Your Kitten and Vaccinations: What You Need To KnowCarol Doyle BSc. VN DVM
Taking your kitten to get her vaccinations is essential to her health and wellbeing, as they protect against an array of diseases that your kitten is vulnerable to. It also helps prevent disease spreading to any other animals in your area.
Your kitten’s mother protected her from disease through antibodies in her milk during her first few weeks of existence; after this, it’s up to you to help keep your kitten healthy, with the help and advice of your local veterinarian.
In this blog post, I’ll guide you through when your kitten will need these vaccinations, what type of vaccinations she’ll be getting, and what diseases she’ll be protected against to ensure she can live a long, happy life.
When Should My Kitten Be Vaccinated?
Your kitten should have her first set of vaccines when she is around 8-9 weeks old. Around 3-4 weeks later, she will receive her second set to help boost her immune system. Make sure to keep your kitten indoors 7-10 days after her second dose to help build immunity. After this, she will need annual ‘booster’ vaccinations for the rest of her life to help maintain protection.
Until your kitten is fully vaccinated and neutered, she should be kept inside.
What Diseases Will My Kitten Be Protected Against?
- Cat Flu (Herpes and Feline Calicivirus-FCV)
A highly contagious upper respiratory disease, it can cause severe flu-like symptoms. Cats under a year old are most likely to be affected. There are many signs to look out for, including: sneezing, discharge from eyes and nose, drooling, loss of appetite, high temperature, coughing, and pneumonia. If left untreated, it can be fatal.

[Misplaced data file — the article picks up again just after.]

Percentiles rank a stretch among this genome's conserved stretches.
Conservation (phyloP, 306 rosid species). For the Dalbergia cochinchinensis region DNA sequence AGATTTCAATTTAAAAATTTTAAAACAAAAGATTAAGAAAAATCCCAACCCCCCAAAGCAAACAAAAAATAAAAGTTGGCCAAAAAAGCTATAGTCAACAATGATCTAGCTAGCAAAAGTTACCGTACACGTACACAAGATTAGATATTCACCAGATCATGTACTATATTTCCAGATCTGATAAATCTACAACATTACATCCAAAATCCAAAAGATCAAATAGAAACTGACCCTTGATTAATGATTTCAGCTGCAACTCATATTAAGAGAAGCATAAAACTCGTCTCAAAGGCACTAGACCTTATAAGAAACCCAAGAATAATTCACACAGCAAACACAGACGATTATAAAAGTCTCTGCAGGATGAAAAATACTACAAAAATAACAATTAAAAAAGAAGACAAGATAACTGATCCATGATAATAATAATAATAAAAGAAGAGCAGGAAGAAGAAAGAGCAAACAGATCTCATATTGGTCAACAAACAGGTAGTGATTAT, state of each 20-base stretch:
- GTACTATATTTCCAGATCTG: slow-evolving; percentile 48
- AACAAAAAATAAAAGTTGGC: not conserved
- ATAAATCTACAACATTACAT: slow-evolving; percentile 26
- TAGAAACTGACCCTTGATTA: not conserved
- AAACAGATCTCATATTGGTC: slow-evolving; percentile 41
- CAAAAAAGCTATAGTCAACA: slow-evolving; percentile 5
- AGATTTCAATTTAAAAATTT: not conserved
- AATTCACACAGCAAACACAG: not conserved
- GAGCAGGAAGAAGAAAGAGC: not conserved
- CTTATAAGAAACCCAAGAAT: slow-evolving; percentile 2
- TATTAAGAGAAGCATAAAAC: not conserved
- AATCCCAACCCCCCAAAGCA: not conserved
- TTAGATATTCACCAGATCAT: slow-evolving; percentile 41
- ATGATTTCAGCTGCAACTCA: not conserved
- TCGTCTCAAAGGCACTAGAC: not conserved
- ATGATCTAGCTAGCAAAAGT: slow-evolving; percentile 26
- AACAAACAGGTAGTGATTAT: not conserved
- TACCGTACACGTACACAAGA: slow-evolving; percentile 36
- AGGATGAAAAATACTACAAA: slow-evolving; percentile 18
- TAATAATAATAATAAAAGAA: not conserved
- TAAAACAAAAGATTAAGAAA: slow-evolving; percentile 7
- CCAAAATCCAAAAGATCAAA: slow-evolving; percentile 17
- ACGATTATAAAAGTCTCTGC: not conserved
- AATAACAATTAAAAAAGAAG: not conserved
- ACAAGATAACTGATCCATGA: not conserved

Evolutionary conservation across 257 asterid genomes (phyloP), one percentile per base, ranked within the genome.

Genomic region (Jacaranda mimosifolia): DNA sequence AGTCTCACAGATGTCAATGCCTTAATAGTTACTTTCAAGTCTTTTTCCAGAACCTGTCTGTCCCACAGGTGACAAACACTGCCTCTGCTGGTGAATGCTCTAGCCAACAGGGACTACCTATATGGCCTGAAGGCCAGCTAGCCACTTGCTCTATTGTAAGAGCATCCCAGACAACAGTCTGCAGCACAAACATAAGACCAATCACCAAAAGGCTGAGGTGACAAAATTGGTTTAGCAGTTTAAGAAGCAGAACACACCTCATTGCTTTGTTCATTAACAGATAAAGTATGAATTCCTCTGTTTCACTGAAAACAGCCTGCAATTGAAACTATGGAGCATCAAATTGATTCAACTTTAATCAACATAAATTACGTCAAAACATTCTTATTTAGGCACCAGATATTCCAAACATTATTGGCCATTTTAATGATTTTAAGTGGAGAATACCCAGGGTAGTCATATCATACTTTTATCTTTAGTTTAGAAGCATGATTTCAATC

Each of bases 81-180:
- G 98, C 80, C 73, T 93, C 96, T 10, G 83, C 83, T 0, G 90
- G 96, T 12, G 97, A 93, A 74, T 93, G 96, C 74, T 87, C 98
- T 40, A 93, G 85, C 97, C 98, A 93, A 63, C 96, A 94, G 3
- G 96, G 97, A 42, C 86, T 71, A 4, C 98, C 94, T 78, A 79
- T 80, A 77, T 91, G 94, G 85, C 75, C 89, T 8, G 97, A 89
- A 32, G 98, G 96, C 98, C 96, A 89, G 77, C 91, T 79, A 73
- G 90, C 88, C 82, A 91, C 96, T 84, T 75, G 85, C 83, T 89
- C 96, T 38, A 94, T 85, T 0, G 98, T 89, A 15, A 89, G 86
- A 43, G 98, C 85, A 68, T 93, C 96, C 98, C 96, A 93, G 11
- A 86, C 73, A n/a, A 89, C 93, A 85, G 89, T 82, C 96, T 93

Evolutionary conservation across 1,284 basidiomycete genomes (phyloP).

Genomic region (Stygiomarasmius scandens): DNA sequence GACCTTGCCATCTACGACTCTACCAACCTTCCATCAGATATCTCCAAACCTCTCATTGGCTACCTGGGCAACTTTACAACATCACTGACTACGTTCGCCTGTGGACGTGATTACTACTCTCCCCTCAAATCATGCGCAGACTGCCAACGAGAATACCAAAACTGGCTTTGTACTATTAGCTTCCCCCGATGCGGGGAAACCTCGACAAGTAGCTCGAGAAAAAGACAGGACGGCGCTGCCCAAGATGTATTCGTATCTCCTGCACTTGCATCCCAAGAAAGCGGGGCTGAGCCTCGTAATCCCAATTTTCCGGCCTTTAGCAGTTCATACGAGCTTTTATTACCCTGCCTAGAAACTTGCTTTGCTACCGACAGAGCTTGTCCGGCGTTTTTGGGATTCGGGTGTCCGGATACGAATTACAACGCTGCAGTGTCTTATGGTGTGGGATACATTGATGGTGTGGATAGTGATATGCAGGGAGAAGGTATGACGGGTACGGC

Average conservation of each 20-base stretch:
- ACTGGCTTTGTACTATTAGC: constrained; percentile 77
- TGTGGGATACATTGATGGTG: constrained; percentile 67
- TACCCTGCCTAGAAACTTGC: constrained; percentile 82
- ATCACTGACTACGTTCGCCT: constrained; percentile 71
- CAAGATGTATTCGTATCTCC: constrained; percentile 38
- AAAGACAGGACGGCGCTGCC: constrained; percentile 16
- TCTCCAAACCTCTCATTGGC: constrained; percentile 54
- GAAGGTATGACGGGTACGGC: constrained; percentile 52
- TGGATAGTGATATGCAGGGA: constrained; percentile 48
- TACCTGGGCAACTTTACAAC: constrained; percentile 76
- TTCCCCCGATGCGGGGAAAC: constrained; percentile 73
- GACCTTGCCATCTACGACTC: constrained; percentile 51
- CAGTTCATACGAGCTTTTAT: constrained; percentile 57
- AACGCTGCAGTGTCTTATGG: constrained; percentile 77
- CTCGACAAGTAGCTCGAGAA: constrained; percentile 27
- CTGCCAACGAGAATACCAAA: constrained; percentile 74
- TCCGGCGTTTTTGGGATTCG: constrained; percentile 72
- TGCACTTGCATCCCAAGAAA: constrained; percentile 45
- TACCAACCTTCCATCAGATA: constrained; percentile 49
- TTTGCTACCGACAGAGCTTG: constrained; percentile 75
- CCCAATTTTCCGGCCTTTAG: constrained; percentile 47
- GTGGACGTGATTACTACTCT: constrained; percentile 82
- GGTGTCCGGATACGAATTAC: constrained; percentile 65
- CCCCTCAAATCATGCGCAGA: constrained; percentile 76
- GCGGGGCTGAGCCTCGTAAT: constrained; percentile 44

- Feline Panleukopenia (FPLV)
This is a highly infectious virus, which is caused by direct faecal-oral contact and indirect contact, such as contamination of the environment or objects such as toys, bedding or equipment. Signs of this virus include diarrhoea, vomiting, dehydration, and loss of appetite. Also known Feline Infectious Enteritis (FIE)
- Feline Leukaemia Virus (FeLV)
FeLV is spread from one cat to another through bodily fluids such as saliva, blood, urine, and faeces. It attacks the immune system, leaving the infected cat highly susceptible to disease. Symptoms include pale gums, enlarged lymph nodes, fever, diarrhoea, breathing difficulty, and bladder, skin, or upper respiratory infections. FeLV is often fatal. Vaccination for FeLV is not routinely given, but if your cat is one that likes to explore the outdoors, ask your vet to assess the risk level of that disease in the area. They will advise for or against vaccine as such. Often a specific test is performed prior to vaccination to ensure cat not already infected and asymptomatic.
Although Ireland the UK are rabies-free, if you plan on travelling with your cat to other countries, you may need a rabies vaccine. If you plan on travelling with your kitten within the EU, the rabies vaccine is compulsory. Check with your veterinarian first and follow their recommendations if you plan on travelling.
How Long are Vaccines Effective For?
Some vaccinations will require booster injections every year to remain effective. Consult with your veterinary surgeon to determine the exact schedule that’s right for your pet.
How Will My Kitten React After Vaccinations?
Your kitten may be a little sleepy after her vaccination, and there may be a small lump at the site of the injection. This should heal within a day or two. Although serious reactions to the vaccine are extremely rare, if you find your kitten is very unwell after her vaccine, contact your vet right away.
Kittens should keep a distance from other animals until they are fully immunised, so bear that in mind when taking them to the vets for the first time and to keep an eye on them in the waiting room. Wait until your vet gives the all clear and then you can safely bring your kitten out to meet other pets and socialise.